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In an examination of the social implications of the policies of compartmentalization and surveillance in combating the plague, Michel Foucault relays some methods of "disinfecting" and preventing transmission of disease during the plague. Quarantine in the home is imposed. Teams move through the city, building by building, hoisting objects off the floor, pouring perfume around the room, sealing all openings with wax, and setting the perfume on fire. The use of perfume speaks to the long-held notion that illness was spread by bad odors, but it is interesting that it was set alight (which, of course, likely did a good deal to kill the contagion - much more than the scent of the perfume, in any case.) While Foucault's language paints a grim picture of the mechanism of power into which this model of surveillance would develop, these practices and others instituted during this time marked a certain rigor of observation and attention to detail that would set a tone for scientific developments to come.
It was in part the serial nature of infestations of the plague that spurred reexamination of the causes of the plague. Female lepers and Jews were some of the first targets, accused of having corrupted society and incurred the wrath of God. The failure of this model led in the coming decades to the aforementioned increased government involvement in public life and emphasis on sanitation, as well as a debate between the classical-inherited idea of disease as divine retribution on one side and physical transmission on the other. Clearly there was to be some future in the latter concept.
The pandemic of the plague was an understandable eventuality in the context of the medical history of Western Europe which, until the renaissance and modern ages, lagged significantly behind that its neighbors in Greece and the middle east. The problem of living in contact with sewage and other pestilent materials was first dealt with not after the destruction of the plague, but well before. The Roman Empire in particular developed sophisticated sewer systems, and a practice of good hygiene similar to what we perform today was normatively enforced. The trade of the physician, however, was held in little esteem, and many famous doctors from the Roman Empire were originally brought as slaves from the Roman conquest of Greece. In time many were able to purchase their freedom, and the first real hospitals, equipped with plumbing and built to allow circulation of air (1). These developments failed to materialize in any significant way in the societies that were to flourish in the provinces of the former empire. We understand that the best of science is the explanation that best accounts for past observations. Was the correlation between good hygiene and good health lost in the shuffle during the fall of the empire? Or was Christian dogmatism powerful enough to obscure past advancements that were completely reasonable? It is possible that I am granting reason too great a role in the ideological formation of medieval Europe.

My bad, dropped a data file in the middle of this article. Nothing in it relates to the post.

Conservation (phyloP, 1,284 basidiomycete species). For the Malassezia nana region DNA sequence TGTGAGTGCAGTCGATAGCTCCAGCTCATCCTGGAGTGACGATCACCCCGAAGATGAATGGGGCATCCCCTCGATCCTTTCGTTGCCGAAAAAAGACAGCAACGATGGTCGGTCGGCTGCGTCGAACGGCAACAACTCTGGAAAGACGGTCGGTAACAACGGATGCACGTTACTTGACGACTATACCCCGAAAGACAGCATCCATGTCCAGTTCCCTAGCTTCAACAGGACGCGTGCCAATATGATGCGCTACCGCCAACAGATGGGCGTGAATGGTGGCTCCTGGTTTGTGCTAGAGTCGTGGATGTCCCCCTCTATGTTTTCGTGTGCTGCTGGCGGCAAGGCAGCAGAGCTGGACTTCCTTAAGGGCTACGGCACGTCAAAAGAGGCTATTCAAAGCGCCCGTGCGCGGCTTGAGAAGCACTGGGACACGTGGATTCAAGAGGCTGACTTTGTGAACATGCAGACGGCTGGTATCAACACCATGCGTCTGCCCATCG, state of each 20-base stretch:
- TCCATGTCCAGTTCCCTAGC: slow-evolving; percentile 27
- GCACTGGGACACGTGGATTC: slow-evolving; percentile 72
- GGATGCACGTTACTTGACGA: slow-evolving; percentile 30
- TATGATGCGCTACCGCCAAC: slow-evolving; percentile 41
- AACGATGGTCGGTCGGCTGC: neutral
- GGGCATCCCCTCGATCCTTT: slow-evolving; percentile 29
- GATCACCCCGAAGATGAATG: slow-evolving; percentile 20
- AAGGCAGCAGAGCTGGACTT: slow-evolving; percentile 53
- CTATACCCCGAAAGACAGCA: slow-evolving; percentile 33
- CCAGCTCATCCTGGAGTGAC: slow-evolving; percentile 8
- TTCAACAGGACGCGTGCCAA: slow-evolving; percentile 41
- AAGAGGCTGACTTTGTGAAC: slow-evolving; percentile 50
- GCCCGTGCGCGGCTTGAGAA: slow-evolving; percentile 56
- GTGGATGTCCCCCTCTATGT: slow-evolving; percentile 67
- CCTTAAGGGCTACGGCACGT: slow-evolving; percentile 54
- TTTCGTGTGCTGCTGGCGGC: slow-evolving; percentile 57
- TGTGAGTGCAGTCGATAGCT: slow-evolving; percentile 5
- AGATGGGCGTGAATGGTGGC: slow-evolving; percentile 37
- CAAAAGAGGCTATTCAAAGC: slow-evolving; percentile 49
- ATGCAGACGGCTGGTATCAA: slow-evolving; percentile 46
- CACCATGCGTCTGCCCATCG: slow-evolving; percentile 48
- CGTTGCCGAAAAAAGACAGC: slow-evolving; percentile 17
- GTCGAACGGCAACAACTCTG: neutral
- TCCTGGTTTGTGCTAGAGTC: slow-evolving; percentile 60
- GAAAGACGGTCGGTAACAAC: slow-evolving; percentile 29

Around the turn of the millennium the significant work in medicine was done in the Arab world, drawing on the advancements in facilities of the Romans and the philosophical work of the Greeks. In the Christian world, by contrast, prior learning was obscured and healing power was attributed, among other objects of superstition, to religious relics. The theory of the humors prevailed in treatment of the sick, and practices of medicine and surgery were cleanly divided. In addition, the still-fragmented social structure of Western Europe fostered divides and non-communication of various developments. Constantly shifting Christian cults took up and disposed of the various bodies of knowledge developed during the classical age and the present time. Due in part to the inconsistent value placed on secular learning, hygiene in these countries remained something less than universal well after the plague, despite advances made in the field scattered over a wide area. Even royalty as late as the 17th century washed only once a year based on the notion, dating back to the expatriate Greek anatomist Galen in the 3rd century, that water could obstruct the pores. A parchment dated to 1145, likely from Hereford, England, points to Hippocratic theories and philosophies as a point of departure, suggesting an interest in relying on rational (non-religious/superstitious) explanations and treatments of disease.